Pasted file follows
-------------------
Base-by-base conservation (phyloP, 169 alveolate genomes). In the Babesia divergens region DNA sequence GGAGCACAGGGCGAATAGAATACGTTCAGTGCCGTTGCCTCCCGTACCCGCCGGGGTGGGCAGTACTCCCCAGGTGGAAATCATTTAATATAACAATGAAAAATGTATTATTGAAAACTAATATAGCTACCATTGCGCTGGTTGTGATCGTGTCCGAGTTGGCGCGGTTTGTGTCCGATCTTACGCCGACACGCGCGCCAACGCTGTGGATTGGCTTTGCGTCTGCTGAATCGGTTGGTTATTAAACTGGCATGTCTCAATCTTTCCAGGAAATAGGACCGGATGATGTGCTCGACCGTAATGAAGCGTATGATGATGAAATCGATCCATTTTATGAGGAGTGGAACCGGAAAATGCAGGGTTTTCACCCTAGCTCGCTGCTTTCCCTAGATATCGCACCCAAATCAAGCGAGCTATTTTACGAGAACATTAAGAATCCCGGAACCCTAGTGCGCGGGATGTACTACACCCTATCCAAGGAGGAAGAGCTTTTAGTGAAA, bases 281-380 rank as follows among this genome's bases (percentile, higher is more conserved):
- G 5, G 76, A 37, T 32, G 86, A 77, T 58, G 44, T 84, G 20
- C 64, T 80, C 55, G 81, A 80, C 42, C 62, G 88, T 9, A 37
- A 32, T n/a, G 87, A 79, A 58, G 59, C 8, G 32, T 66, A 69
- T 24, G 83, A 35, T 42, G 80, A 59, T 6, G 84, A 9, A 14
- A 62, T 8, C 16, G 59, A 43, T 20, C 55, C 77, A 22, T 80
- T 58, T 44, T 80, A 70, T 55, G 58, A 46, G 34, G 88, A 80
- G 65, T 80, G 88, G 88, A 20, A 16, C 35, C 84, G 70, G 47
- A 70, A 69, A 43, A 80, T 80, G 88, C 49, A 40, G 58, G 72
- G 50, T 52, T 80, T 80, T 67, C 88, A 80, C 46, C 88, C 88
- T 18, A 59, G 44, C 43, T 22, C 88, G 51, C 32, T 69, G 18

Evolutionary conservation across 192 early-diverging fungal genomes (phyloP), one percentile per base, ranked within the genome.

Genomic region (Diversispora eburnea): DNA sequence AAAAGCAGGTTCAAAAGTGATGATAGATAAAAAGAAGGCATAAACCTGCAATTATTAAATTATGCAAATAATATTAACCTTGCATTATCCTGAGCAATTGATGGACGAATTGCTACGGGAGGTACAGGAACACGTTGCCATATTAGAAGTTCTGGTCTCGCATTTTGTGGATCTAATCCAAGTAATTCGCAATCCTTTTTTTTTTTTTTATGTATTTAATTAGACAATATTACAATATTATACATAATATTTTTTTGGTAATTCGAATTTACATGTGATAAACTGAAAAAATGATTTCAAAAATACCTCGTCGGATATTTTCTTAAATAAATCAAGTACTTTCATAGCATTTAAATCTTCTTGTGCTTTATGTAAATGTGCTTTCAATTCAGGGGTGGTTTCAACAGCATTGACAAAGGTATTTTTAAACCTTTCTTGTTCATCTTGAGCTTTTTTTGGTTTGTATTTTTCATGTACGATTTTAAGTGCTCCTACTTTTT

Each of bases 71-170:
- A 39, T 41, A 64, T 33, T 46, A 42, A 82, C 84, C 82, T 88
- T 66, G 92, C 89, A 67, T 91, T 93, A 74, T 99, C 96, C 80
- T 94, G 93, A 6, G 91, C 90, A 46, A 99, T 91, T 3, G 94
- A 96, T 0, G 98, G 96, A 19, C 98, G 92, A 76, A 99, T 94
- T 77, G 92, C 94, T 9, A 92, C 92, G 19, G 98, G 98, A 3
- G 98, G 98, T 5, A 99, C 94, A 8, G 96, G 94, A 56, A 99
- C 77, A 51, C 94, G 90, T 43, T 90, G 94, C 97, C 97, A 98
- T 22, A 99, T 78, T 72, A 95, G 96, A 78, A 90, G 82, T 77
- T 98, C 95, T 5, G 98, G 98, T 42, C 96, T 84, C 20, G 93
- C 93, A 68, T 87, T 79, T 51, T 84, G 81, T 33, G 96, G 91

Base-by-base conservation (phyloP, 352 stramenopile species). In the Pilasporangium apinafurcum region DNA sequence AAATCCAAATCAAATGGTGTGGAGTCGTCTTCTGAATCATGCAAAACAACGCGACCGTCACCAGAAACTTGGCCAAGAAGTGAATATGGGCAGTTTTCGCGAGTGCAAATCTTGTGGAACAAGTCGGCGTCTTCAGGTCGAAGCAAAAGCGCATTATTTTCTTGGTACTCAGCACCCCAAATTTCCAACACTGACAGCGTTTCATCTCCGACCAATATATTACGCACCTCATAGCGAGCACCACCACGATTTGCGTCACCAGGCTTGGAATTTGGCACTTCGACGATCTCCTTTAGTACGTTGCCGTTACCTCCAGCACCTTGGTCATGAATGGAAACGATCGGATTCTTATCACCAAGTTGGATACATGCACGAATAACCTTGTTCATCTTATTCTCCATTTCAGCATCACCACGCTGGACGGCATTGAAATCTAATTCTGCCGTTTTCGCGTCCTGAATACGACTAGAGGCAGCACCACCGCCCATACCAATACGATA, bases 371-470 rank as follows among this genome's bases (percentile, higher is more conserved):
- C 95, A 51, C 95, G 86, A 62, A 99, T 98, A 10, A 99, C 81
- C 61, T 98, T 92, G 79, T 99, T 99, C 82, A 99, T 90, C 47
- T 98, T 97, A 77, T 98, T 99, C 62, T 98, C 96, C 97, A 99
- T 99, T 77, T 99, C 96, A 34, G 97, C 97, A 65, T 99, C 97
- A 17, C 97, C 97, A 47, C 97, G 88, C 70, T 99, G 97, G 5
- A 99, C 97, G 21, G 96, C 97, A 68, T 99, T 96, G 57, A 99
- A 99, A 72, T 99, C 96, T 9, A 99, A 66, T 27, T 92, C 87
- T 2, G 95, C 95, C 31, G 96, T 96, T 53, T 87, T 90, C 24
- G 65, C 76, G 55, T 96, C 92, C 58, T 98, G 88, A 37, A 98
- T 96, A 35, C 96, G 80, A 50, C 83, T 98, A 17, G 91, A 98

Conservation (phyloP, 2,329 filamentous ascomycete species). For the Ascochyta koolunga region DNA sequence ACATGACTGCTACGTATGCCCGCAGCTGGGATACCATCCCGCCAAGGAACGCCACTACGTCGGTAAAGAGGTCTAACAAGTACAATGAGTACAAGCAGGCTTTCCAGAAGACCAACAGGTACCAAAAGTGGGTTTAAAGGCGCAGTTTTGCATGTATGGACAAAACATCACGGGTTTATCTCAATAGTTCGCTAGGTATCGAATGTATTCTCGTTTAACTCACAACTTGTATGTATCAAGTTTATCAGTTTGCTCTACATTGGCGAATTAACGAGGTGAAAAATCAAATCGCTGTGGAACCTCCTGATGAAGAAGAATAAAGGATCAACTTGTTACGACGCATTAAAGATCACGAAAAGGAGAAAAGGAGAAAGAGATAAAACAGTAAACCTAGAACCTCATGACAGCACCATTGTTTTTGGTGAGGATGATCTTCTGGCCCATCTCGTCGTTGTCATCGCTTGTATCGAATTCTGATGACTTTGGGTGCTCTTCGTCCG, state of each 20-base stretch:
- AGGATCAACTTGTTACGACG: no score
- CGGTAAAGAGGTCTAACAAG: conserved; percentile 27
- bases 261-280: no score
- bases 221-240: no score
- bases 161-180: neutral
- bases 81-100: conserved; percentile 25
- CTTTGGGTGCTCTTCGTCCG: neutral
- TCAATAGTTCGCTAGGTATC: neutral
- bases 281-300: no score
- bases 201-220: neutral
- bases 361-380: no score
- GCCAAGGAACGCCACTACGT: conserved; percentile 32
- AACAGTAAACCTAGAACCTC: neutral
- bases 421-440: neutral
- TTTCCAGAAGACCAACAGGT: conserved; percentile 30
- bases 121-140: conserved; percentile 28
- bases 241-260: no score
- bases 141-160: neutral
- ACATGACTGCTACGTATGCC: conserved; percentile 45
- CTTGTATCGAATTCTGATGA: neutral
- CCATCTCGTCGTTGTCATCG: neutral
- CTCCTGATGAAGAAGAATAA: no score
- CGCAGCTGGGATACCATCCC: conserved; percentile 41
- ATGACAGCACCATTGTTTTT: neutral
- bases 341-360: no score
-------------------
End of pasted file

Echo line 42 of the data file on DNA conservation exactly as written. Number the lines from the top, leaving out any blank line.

- bases 81-100: conserved; percentile 25